Holy Trinity Church in Boston is a thriving town church with a usual Sunday attendance of 150-200 adults and children, with a strong proportion of people from a black, Asian and Minority Ethnic background.

In addition to the well-attended services it has a very busy schedule of outreach work with the church centre running a pre-school club; a thriving ‘Trinity Tots’ group on Wednesdays; a busy café on Thursdays, and a new initiative – the ‘Milk Shake Shack’ for families to drop into after school.   They have a Pastoral Outreach Worker who runs a monthly community lunch and services in local care homes, as well as a Youth and Children’s worker, aided by an amazing team of talented individuals, who run the youth groups and links with local schools.   All these activities are made possible by the church’s dedicated, skilled and creative volunteers.

Revd Lis Ward, Vicar at Holy Trinity said: “When the coronavirus started to spread we were amazed how quickly life changed - within two weeks we had gone from discussions about hand-washing and suspending the common cup to total lockdown of church buildings.  From then we had to decide what were we going to do to allow worship to continue despite the lockdown, and how were we going to continue to care pastorally for those we could not see, and for our local community, so we had much to think about.  

“Just switching to live streaming wasn’t going to be an option available for us as the vicarage and a few other nearby houses are in a broadband black hole so we had to think of an alternative. Our way around this was to record our Mothering Sunday all age service, then get to grips with a video editing package - the end result was ‘Worship Together’ which is available on YouTube and Facebook, as well as via the church website. 

“As time has gone on and people have become more confident using the various technologies available, other people have started sending contributions to their parts of the service and we are now including more members of the church family as they have learnt how to record, video and Zoom their contributions. For music we purchased an extension to our CCL licence so we can use hymns and other music and our latest initiative has been the ‘Trinity choir’ with some of our singers recording their voices to a backing track each week so that has been a lovely addition to our services.” 

Wanting to ensure that children and young people still had access to appropriate worship, the Children and Youth Team, led by Esther, quickly set about making a video for family worship.

The team, consisting of several volunteers as well as Esther, create scripts and prepare activity sheets for the children to use after watching the video.

At Esther’s disposal is a cast of puppets including Poppy, Jake and the infamous Perry the polar bear. Messy Science also features in the services and the children enjoy waiting to see what is going to explode or take off next.  The Friday night youth group has Zoom meetings and CYFA (for those in years 8-13) can meet online with leaders on Sunday night for Bible study and discussion.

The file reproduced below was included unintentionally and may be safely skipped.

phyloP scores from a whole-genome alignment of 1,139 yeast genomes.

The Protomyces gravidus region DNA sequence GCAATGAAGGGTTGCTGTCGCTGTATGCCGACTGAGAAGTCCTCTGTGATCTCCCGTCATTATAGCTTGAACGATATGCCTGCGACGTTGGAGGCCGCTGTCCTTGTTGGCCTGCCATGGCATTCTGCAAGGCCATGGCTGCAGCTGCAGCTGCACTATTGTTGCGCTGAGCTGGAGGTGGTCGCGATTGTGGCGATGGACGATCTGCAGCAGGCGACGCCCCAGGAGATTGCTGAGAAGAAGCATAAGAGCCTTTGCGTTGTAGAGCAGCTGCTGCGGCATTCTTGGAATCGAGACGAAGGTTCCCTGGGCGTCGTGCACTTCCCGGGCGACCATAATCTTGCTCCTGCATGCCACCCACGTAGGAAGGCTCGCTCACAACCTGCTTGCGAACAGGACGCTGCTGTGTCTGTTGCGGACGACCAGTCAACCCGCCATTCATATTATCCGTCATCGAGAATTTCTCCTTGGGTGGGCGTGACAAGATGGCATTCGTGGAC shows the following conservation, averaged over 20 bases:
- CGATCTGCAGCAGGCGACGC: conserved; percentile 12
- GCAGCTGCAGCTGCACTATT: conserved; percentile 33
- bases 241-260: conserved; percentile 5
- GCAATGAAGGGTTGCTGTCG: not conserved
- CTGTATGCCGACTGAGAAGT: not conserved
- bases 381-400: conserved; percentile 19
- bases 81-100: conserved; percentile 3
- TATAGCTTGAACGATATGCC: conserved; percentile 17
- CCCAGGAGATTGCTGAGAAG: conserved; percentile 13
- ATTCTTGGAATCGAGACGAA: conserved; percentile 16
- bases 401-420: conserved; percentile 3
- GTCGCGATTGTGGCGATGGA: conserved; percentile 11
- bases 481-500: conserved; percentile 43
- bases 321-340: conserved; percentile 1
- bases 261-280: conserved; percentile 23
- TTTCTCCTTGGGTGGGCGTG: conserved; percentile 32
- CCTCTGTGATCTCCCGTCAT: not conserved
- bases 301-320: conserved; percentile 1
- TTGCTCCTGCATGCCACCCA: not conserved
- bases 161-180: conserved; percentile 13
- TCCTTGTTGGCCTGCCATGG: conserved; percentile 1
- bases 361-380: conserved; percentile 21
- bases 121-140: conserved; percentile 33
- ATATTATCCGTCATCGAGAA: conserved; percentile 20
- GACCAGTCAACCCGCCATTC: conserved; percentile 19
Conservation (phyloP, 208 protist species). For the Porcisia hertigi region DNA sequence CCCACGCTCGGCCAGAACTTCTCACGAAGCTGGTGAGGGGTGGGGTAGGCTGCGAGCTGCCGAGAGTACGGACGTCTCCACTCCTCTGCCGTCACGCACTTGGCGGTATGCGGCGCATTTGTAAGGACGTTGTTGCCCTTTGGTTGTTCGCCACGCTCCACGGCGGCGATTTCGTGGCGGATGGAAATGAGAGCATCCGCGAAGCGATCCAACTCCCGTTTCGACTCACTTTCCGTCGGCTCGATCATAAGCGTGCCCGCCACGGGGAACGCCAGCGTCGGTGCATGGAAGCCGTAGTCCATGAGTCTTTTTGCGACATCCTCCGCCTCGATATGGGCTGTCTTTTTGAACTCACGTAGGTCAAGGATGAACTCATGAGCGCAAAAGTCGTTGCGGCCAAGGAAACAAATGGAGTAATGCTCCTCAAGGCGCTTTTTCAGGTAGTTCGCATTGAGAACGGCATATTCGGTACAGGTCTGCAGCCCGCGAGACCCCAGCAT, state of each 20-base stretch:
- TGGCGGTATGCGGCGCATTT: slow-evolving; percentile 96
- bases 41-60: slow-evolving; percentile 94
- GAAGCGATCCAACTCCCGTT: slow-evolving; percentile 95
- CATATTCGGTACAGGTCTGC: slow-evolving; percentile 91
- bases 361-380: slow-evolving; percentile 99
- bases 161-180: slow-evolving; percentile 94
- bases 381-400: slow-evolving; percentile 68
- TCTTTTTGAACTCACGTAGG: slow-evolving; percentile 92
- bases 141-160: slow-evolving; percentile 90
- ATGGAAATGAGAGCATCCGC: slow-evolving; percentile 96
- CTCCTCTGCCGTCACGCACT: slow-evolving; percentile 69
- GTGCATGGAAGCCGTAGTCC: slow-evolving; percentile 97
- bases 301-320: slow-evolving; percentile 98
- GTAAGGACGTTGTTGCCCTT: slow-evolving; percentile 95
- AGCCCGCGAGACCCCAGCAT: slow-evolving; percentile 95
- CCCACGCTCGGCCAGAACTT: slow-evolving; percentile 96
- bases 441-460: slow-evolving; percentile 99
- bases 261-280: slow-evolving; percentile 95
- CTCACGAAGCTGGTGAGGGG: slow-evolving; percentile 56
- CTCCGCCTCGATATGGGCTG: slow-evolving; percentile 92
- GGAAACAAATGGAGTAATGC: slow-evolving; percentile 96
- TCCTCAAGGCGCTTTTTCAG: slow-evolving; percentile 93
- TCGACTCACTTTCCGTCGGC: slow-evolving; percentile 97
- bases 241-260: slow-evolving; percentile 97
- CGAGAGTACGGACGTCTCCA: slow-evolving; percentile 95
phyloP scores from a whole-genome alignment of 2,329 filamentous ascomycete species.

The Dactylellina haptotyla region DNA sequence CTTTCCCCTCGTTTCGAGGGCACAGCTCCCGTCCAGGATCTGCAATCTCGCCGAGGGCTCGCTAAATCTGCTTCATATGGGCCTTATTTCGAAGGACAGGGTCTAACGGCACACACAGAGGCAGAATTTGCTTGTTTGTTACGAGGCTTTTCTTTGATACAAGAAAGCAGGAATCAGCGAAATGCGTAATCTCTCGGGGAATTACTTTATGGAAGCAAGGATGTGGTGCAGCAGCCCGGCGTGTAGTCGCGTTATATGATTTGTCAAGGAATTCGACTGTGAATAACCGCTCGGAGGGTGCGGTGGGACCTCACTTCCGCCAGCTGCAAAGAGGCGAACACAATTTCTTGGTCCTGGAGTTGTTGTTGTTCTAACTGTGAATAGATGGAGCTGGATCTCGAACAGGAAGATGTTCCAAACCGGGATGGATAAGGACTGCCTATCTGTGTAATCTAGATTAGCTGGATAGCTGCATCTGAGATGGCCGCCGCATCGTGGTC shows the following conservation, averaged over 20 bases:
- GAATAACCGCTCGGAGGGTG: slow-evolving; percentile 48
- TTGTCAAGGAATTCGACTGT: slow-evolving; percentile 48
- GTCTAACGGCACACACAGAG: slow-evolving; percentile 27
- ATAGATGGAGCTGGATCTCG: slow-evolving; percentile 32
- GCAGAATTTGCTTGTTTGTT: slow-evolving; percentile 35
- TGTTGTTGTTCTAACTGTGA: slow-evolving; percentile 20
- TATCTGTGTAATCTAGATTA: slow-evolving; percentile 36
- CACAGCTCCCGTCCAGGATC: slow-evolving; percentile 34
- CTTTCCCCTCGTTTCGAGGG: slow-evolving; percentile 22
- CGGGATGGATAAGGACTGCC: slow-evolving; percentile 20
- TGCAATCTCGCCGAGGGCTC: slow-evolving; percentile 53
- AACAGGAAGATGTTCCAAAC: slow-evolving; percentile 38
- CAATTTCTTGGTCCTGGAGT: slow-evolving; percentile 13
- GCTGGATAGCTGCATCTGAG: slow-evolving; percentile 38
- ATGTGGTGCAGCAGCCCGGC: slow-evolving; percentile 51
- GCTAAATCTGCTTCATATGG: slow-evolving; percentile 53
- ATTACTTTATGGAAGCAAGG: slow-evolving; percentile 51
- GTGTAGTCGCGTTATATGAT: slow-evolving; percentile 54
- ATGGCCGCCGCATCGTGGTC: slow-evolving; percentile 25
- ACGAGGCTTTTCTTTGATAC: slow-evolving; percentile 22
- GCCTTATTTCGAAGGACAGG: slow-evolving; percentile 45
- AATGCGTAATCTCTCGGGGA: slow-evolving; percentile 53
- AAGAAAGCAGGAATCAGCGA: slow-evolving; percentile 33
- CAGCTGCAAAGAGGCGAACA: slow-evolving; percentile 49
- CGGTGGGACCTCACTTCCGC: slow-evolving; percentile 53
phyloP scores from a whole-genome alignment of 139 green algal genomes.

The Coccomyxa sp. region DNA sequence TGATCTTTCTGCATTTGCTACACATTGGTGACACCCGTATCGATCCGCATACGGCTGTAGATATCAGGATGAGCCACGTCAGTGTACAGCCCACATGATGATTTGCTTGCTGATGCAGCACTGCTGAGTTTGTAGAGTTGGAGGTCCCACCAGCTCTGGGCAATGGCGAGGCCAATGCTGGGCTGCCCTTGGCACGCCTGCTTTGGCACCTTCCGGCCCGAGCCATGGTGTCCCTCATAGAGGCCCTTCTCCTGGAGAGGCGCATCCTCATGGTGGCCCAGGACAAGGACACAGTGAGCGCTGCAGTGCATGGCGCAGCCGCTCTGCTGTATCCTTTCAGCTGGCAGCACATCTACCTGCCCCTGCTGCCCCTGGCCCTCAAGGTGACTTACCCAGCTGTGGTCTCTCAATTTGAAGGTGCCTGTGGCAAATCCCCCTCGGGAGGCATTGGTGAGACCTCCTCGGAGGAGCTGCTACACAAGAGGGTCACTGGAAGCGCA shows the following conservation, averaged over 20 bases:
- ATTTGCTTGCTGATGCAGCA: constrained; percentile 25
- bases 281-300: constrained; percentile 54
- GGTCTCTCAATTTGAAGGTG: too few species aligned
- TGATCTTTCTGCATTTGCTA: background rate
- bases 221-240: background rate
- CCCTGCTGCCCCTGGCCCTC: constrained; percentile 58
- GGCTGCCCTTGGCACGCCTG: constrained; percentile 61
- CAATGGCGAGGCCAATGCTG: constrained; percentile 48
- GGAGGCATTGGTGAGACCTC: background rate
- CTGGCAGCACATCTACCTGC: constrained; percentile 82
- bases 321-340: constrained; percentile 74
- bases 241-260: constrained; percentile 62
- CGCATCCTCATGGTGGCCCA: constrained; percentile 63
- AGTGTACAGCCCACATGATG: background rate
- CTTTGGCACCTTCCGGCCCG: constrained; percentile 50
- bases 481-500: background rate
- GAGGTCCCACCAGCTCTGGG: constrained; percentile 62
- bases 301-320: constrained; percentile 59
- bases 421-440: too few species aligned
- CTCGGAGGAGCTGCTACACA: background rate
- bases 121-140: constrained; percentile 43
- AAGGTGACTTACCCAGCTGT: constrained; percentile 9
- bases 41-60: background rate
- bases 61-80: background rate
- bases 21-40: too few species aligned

Esther said: “On our YouTube Channel we have a different video each week that a family can sit down together and watch and do church together. As well as teaching children the good news about Jesus there are crafts and other resources available. For older children we have a youth club complete with virtual tuck shop, virtual pool and we even played musical statues one night. These have all been designed to stay in touch with our children and young people during lockdown and are also a place where they can chat and chill out and we can give support. It’s all part of being part of the church family and we welcome everyone to join us.”

Like many churches Holy Trinity is also enjoying reaching out to new people with their videos being sent onto the family and friends of worshippers as far away as Canada and New Zealand. “People are following us who would not usually attend any church service, never mind finding their way to Boston on a Sunday morning” said Lis.  She continued: “Technology has really enabled us to think about what we can offer people and our revitalised website and Facebook page has received some very positive comments. We are about to start running our next Alpha course online which we are all very pleased about.” 

In addition to looking after its worshippers, volunteers and the team at the church have been reaching out pastorally to others in the local community.   Prescriptions, shopping and other needs are being delivered, especially to those without internet access.   When essential, people are being helped to get to urgent hospital appointments.  Trinity now has a ‘Give and Take’ box outside the church where people can leave surplus dry groceries or find what they need if they are struggling. 

Lis said: “Our pastoral outreach worker and many others are phoning, texting and emailing to stay in touch and encourage those who are lonely and self-isolating, or vulnerable because they are keyworkers.  We also have some people who bake cakes and scones for those unable to get out, or in need of a reminder that they are loved and remembered.    

“Along with everyone else we are unsure what the future will bring but we feel that God has placed us all in this place for ‘such a time as this’ to work as a team and continue to share the good news of Jesus with others.  We are thinking about what to do when we are able to enter our church buildings again and how we can continue to reach those who may be unable to join us for many more months.  We want to continue to involve as many people as possible in our worship in the future.  We are trusting that there will continue to be many new and exciting ways of joining in with God’s plans and purposes in the weeks and months to come.”

This story was published on Wednesday 27th May 2020.